Young men like Nahel are “killable,” a term used by French sociologist Kaoutar Harchi. Their ardour must be tamed. Unlike the depreciated non-white masculinities, my female body descends from 19th-century odalisque Orientalist paintings—servile, seductive, worth sexually conquering. My face will never be Marianne, the bust that personifies chaste France, the portrait of the goddess of Liberty.
Following Nahel’s killing, youth from low-income estates protested police brutality. Although statistics on race are not allowed in colour-blind France, the police ID-checks people passing as Arabs and Blacks disproportionally more than the rest of the population. Seventeen people die every year in police custody or during arrest in France, a figure higher than its neighbouring countries.
Over several days then, youth vandalised property, looted, and confronted the police in tense exchanges that erupted like wildfire throughout France. Quickly, the questions of who (Arabs and Africans) and what (illegitimate violence) supplanted why (decades of racial discrimination, targeted police checks, humiliations, and broken social ladder). The main police union described the rioters, who are overwhelming French citizens despite being extraneously labelled as migrants or descendants of migrants, as “hordes of savages.”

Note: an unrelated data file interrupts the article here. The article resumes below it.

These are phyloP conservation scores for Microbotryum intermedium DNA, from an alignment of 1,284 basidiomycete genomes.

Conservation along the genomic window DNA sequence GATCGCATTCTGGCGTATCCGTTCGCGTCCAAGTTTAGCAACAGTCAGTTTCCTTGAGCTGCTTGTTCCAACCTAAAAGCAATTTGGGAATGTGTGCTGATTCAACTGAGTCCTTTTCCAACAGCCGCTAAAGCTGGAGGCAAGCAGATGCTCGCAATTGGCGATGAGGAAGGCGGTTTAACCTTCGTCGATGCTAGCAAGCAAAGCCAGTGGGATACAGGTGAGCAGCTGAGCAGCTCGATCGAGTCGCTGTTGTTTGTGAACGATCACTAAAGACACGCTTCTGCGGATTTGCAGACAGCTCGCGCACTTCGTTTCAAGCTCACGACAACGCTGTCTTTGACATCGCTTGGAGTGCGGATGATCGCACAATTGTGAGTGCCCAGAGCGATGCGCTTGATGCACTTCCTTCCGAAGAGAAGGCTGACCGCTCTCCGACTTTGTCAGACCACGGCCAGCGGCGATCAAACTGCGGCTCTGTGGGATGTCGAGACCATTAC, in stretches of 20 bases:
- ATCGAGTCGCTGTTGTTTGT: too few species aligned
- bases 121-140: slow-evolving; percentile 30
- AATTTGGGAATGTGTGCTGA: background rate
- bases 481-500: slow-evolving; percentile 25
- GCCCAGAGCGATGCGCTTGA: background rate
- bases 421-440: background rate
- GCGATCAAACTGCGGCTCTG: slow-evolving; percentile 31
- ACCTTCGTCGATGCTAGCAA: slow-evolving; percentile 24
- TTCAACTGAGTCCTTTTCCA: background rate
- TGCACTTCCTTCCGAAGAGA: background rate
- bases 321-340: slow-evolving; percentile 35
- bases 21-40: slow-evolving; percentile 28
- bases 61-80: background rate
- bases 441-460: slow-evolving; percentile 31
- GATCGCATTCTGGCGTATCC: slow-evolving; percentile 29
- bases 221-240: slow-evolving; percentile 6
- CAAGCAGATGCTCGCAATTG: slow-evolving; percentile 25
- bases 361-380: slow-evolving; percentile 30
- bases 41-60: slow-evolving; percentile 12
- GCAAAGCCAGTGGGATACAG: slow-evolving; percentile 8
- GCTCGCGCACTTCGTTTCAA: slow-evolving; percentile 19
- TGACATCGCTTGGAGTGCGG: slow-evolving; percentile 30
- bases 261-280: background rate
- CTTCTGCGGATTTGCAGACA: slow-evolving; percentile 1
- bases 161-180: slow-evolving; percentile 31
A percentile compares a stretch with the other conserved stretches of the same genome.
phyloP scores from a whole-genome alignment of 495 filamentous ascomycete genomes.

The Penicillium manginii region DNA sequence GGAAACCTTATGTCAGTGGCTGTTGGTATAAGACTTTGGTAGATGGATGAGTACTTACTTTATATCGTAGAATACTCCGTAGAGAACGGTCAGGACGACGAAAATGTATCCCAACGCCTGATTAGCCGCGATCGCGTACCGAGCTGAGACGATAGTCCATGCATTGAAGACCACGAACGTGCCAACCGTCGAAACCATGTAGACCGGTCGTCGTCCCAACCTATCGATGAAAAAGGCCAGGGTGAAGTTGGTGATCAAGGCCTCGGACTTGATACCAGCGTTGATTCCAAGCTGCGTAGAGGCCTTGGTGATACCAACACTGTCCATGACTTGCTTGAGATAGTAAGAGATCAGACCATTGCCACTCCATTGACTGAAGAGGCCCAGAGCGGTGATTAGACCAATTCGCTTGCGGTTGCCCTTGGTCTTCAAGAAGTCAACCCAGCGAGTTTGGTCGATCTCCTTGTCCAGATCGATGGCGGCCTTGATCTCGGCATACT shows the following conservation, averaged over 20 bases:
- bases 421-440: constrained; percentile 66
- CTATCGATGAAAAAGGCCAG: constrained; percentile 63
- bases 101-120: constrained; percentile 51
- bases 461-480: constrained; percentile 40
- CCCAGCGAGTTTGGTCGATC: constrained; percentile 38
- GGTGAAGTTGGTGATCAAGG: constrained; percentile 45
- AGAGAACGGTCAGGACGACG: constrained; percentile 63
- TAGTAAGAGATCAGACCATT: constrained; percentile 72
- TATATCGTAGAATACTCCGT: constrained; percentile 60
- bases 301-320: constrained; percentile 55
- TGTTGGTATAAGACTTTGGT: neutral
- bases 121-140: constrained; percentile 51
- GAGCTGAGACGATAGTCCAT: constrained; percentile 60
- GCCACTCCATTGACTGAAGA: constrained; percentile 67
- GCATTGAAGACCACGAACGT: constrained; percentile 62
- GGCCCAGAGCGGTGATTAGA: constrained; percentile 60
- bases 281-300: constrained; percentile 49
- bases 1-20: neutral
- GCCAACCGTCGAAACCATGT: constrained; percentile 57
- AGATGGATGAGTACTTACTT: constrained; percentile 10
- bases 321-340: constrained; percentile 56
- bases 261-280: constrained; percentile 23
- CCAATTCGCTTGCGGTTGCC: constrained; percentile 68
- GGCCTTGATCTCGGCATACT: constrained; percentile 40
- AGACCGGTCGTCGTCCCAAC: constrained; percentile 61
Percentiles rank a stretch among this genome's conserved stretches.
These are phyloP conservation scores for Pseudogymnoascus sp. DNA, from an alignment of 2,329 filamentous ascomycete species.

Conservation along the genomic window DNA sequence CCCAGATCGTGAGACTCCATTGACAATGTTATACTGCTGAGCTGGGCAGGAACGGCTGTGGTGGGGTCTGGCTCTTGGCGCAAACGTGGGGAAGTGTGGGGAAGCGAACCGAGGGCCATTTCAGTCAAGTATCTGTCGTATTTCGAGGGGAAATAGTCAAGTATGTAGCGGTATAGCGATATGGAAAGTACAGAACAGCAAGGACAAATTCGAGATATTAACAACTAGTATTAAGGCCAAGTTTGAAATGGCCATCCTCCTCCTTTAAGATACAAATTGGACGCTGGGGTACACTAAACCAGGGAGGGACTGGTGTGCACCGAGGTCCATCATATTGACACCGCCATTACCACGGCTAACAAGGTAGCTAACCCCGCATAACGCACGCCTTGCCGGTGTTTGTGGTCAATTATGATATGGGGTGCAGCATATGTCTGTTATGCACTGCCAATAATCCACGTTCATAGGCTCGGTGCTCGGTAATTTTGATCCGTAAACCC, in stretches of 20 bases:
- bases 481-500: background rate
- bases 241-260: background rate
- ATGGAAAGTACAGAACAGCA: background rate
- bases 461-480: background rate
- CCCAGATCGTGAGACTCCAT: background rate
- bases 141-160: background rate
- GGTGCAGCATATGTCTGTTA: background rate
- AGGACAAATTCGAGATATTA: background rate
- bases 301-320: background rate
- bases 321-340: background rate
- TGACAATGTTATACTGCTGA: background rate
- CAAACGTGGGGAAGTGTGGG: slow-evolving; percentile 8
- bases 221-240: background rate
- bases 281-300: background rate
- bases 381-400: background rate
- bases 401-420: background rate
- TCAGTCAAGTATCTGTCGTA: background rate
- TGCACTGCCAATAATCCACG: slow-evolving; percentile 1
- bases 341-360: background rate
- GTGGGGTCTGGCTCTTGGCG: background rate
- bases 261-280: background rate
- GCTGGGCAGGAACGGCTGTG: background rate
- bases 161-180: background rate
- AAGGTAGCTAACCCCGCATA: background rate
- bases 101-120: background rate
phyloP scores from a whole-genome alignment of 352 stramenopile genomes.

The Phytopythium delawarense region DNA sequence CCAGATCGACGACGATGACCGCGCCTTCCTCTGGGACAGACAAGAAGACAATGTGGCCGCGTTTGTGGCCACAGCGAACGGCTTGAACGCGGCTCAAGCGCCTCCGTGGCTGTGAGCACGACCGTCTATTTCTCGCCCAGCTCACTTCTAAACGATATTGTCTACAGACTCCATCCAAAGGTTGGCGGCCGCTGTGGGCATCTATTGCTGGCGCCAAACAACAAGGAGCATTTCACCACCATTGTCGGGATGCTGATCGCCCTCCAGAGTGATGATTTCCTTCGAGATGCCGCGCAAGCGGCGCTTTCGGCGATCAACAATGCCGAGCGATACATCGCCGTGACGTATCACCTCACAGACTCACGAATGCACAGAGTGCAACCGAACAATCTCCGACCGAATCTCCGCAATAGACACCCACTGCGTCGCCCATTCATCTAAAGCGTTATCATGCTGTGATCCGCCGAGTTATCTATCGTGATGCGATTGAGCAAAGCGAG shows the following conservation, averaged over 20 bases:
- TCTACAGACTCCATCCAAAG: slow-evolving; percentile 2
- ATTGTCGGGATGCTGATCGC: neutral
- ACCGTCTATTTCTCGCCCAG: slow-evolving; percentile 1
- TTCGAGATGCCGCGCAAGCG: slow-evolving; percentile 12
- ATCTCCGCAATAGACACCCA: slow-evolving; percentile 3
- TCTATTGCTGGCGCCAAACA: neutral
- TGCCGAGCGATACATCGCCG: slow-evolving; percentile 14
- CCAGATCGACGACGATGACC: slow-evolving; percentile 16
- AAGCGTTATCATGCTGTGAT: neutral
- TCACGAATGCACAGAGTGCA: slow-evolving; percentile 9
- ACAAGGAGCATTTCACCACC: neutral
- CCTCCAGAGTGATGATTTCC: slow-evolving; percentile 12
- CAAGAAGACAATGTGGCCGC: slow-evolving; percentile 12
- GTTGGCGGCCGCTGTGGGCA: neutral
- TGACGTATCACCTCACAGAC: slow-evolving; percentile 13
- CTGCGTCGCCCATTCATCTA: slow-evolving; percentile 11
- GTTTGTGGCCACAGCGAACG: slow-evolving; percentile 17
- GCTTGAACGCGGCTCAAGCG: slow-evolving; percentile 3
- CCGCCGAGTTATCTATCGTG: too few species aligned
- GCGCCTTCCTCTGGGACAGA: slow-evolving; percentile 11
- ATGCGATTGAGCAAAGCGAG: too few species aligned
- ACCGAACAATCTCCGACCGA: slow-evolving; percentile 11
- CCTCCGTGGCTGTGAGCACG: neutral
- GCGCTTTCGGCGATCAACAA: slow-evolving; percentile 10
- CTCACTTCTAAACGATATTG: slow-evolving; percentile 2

What these young people denounced in their raw expression is a two-tiered reality. They rejected the growing fracture between French people for whom the words Liberty, Equality, and Fraternity correspond to a daily exigency, and themselves, for whom the same words represent empty and broken promises. The lack of belonging they have encountered also stems from France’s refusal to embrace a multicultural, postcolonial trajectory that would love all its children equally, without questioning the Frenchness of some.
As this year’s celebration unfolds, I feel a growing sense of dissociation. I watch the armed forces parade with their ready-to-buy military equipment, people being arrested for booing the president, and the theatrical accolades of our president with Narendra Modi. A fundraiser for the family of the policeman involved in Nahel’s killing has reached over EUR 1.6 million. Many people see this as a booty, a reward for killing an Arab boy.
Sometimes, I wonder if we are returning to two camps when the elites accuse minorities of being “separatists” when they point out to shortcomings in the social contract or when they want to live their faith unimpeded. Issues of systemic racism are still ignored and minimised. Justice and equity ring as urgently in 1789 as they do today, but this Bastille Day tells me that some riots are more legitimate than others because some voices are more valid and valued than others. My favourite holiday is a flawed one I realise. France’s mirror needs to be repaired—urgently.